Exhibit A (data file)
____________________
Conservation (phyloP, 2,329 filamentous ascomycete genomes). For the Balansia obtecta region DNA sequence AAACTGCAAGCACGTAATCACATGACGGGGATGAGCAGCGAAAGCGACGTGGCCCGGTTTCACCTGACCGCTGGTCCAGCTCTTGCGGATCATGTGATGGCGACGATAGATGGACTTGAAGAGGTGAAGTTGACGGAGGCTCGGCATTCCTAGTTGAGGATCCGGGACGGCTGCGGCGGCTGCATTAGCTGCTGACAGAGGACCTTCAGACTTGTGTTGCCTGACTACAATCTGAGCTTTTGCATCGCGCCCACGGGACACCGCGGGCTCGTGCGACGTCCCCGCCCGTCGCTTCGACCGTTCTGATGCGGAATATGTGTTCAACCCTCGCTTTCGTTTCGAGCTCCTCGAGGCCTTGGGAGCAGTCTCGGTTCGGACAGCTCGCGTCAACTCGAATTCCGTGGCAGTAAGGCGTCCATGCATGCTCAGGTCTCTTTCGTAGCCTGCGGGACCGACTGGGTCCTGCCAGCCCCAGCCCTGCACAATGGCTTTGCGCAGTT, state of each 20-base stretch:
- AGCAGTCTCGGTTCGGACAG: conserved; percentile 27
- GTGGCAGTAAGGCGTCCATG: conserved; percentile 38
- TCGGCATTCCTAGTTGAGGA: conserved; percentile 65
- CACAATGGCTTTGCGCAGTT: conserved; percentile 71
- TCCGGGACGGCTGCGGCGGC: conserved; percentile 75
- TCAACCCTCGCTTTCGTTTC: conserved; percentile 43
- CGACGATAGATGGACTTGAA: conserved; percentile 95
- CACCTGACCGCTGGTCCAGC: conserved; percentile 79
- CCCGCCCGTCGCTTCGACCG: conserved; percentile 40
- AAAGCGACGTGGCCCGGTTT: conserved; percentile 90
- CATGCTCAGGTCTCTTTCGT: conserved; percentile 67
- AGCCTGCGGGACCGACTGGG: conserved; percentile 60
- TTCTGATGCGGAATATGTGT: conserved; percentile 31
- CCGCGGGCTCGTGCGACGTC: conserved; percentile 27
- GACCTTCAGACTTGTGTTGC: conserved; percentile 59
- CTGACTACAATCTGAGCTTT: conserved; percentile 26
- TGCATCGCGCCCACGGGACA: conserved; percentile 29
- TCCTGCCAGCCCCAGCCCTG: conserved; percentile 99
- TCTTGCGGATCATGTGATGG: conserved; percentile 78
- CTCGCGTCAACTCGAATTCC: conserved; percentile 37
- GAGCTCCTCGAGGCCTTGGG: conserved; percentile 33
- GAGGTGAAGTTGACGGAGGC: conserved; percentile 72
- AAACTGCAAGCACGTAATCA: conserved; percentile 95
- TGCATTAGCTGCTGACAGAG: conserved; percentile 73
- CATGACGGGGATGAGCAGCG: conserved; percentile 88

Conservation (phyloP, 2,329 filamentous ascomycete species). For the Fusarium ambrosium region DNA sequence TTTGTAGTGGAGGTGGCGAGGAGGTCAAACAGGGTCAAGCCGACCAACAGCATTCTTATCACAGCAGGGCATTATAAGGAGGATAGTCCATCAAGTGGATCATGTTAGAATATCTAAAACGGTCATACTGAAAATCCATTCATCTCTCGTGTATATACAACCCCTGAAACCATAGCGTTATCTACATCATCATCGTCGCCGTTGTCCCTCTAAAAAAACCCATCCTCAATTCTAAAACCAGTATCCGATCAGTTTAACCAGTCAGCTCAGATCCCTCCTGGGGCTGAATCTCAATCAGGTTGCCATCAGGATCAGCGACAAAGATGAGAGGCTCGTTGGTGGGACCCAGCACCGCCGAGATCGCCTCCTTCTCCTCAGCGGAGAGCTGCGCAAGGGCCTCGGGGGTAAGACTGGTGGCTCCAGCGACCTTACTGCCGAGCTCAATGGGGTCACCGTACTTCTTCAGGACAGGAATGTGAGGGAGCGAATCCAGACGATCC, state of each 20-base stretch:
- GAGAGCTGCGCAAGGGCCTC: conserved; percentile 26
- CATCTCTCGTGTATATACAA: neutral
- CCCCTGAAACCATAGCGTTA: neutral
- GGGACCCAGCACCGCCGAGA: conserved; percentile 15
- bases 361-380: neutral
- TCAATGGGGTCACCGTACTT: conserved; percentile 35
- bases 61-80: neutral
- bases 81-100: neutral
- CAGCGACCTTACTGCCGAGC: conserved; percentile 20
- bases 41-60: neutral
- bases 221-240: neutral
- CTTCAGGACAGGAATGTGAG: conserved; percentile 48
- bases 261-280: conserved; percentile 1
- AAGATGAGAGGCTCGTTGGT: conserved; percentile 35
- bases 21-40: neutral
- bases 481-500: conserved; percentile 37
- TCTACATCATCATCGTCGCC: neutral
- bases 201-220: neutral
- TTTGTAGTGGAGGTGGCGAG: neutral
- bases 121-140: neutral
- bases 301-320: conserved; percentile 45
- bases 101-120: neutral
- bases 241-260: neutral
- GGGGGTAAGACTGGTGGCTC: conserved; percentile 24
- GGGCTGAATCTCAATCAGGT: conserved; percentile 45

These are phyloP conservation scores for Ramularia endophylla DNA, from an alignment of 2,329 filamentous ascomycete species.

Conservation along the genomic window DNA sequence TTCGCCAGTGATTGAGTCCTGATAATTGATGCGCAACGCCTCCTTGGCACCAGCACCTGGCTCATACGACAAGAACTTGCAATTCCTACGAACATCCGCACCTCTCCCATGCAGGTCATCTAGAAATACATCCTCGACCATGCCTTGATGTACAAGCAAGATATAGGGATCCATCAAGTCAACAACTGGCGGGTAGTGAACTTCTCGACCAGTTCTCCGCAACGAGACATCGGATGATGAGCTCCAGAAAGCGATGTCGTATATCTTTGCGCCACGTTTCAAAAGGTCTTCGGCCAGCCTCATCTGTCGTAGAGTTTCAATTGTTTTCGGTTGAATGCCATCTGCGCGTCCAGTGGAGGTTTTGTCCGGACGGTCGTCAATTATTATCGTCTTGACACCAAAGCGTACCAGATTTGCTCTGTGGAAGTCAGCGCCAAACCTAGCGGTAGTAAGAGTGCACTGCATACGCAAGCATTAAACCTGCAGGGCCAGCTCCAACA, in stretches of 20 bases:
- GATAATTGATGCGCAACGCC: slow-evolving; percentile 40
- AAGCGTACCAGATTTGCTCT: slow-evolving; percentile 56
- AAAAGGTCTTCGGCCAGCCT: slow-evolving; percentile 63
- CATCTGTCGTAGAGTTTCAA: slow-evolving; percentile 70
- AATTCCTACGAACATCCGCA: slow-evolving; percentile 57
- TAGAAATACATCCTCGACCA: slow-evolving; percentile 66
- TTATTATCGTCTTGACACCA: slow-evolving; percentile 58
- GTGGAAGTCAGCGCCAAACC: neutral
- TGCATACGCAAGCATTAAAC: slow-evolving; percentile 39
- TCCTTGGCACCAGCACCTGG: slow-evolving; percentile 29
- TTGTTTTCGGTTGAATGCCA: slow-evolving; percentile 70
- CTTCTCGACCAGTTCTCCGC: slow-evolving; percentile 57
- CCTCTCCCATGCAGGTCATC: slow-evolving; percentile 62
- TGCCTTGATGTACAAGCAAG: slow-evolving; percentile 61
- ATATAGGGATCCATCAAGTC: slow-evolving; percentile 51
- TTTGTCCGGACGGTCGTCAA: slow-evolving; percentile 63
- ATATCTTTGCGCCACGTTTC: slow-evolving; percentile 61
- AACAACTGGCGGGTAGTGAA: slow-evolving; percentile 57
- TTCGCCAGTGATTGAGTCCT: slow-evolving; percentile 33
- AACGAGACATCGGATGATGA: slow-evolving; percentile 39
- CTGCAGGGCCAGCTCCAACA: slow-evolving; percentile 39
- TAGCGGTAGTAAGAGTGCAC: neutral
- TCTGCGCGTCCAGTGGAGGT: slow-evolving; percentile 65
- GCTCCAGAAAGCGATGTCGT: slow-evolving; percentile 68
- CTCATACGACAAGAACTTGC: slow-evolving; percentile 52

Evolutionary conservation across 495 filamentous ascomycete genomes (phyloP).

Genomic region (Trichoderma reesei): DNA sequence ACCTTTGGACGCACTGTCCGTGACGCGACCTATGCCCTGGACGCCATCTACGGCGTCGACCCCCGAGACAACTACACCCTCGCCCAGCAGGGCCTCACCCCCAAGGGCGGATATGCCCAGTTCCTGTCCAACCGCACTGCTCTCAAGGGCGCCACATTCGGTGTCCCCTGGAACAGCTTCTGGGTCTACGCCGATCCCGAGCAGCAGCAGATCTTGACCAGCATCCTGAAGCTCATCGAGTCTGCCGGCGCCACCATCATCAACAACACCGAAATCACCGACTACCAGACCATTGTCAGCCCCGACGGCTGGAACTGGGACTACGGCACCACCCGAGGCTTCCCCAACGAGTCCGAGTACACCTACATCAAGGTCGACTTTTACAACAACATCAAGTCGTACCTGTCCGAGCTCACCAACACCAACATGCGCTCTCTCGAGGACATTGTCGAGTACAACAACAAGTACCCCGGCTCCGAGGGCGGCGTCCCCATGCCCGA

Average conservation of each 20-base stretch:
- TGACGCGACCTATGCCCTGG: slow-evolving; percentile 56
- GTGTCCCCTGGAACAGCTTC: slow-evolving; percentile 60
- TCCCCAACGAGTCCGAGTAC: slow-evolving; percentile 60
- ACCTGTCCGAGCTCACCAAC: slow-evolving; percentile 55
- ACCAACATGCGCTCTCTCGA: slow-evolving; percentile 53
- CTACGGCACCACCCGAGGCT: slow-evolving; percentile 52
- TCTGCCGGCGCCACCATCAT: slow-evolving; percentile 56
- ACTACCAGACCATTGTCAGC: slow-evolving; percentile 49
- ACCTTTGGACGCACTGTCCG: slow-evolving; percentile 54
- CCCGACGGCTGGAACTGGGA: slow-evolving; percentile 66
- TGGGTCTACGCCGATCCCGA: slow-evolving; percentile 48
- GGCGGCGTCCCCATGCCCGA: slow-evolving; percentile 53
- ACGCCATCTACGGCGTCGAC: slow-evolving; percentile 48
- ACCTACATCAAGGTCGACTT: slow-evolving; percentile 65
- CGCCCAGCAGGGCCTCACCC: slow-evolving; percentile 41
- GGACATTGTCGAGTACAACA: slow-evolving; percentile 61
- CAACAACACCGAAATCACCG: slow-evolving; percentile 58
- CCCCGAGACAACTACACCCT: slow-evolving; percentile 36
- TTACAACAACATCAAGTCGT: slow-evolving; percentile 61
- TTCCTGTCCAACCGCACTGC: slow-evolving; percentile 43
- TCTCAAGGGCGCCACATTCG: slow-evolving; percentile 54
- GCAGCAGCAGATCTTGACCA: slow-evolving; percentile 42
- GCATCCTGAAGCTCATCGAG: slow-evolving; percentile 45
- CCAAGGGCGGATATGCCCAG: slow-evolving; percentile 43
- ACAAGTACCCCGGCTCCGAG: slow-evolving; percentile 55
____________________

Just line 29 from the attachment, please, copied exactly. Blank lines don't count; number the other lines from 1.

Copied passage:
- CATCTCTCGTGTATATACAA: neutral